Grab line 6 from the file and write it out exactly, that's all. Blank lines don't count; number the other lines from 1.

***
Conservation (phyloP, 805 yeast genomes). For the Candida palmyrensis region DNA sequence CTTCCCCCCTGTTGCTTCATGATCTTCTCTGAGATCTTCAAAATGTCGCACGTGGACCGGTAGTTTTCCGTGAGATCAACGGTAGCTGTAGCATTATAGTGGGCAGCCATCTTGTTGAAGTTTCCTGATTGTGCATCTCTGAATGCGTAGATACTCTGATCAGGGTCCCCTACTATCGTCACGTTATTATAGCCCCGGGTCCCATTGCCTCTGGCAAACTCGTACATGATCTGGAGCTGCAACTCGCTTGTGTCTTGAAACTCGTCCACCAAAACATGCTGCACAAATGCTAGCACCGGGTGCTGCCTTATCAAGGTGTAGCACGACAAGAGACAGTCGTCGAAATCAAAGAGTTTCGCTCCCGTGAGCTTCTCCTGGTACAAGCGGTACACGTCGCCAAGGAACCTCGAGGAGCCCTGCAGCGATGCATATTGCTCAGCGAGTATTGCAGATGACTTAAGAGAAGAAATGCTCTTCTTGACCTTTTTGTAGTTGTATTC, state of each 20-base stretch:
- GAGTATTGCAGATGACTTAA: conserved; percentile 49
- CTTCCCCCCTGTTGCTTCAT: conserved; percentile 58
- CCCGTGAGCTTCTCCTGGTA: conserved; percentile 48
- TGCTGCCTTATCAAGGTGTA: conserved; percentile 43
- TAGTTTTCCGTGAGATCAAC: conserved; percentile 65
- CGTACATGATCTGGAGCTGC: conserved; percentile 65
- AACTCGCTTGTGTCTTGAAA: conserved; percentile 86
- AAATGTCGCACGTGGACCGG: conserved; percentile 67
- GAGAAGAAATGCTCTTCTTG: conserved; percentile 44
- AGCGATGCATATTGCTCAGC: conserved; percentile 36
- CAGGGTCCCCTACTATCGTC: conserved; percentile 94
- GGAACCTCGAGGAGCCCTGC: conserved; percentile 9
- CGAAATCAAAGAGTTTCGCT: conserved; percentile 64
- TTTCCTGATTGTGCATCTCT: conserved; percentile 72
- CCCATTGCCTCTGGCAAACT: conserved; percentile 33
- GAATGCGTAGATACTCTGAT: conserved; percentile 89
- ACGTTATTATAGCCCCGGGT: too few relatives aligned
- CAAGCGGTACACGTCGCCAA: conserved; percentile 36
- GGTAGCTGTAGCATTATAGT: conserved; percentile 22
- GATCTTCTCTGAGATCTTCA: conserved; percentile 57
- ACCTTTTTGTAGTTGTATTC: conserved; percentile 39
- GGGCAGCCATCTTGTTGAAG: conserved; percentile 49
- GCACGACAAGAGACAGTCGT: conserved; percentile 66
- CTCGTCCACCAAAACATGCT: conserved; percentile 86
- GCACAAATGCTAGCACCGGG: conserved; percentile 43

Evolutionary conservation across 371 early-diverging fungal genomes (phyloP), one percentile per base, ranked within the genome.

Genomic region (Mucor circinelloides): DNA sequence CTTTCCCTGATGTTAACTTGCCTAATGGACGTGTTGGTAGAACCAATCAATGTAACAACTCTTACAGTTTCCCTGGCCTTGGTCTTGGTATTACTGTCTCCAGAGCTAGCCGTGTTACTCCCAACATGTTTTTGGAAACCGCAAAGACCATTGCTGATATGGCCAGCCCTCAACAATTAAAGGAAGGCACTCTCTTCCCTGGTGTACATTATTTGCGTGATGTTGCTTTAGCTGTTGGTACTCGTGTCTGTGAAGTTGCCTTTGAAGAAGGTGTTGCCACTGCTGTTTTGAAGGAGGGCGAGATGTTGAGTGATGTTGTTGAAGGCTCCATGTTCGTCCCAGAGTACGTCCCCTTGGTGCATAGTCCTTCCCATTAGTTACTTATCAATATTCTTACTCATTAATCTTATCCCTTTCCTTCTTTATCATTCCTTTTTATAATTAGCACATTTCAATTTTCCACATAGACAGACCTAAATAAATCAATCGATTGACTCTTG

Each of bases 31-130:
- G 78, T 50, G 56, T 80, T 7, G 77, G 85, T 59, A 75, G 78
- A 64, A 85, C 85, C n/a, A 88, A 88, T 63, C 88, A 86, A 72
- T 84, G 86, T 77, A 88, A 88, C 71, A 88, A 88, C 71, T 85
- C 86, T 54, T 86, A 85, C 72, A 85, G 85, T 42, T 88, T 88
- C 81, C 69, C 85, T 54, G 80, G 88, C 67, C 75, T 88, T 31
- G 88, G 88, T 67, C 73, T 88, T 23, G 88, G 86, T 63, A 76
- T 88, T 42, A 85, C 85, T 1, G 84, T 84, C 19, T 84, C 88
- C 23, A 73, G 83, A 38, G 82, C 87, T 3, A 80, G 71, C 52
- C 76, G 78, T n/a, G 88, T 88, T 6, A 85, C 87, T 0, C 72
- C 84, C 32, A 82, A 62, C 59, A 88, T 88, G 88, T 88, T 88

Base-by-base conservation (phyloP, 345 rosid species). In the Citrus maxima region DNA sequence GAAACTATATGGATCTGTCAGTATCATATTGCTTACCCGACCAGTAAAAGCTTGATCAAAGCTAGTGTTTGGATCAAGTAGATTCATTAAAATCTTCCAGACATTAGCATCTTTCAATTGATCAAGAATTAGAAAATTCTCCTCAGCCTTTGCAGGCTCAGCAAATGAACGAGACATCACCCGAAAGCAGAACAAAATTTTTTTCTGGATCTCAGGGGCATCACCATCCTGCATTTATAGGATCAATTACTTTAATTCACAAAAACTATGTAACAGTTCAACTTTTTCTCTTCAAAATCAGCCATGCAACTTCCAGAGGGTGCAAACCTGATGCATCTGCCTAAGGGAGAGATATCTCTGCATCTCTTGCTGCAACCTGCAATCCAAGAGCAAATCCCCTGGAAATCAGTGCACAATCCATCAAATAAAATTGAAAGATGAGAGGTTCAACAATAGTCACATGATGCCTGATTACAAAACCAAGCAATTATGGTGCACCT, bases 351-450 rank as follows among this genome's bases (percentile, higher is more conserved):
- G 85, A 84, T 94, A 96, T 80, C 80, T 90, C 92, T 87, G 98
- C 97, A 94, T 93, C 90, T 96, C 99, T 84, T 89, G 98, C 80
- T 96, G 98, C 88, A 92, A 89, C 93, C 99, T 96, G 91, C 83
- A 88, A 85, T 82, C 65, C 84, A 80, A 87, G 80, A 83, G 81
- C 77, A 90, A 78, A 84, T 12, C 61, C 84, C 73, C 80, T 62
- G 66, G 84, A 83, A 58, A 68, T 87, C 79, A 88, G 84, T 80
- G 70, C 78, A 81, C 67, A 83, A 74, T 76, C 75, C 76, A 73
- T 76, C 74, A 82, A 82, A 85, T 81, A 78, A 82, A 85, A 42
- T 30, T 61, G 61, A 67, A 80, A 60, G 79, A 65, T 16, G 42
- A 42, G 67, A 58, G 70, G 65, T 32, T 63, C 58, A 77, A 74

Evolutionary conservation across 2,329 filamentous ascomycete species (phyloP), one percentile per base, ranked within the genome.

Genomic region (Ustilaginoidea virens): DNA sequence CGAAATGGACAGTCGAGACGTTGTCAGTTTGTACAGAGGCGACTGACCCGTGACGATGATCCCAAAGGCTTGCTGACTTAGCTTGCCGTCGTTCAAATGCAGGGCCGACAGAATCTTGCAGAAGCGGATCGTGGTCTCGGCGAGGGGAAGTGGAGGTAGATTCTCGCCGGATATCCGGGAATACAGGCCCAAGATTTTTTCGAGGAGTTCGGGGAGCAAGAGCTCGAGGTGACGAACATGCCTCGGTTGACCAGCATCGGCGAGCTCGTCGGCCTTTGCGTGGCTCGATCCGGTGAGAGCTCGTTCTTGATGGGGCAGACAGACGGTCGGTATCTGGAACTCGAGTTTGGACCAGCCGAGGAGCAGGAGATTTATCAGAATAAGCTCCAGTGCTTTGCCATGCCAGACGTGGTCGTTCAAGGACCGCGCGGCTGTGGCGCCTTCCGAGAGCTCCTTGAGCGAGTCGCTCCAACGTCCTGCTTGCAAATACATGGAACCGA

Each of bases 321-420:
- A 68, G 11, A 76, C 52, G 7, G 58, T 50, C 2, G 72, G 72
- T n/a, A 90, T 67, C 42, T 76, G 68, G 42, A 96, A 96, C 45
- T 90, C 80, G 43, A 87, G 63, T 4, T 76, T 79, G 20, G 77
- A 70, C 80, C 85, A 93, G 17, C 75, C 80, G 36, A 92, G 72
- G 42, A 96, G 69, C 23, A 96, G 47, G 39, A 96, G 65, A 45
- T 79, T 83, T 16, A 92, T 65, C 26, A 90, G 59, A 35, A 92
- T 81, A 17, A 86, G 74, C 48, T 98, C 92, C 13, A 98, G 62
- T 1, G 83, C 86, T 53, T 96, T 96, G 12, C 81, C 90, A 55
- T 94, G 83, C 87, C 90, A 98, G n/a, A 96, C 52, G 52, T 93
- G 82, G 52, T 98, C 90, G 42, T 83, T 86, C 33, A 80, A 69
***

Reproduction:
- TAGTTTTCCGTGAGATCAAC: conserved; percentile 65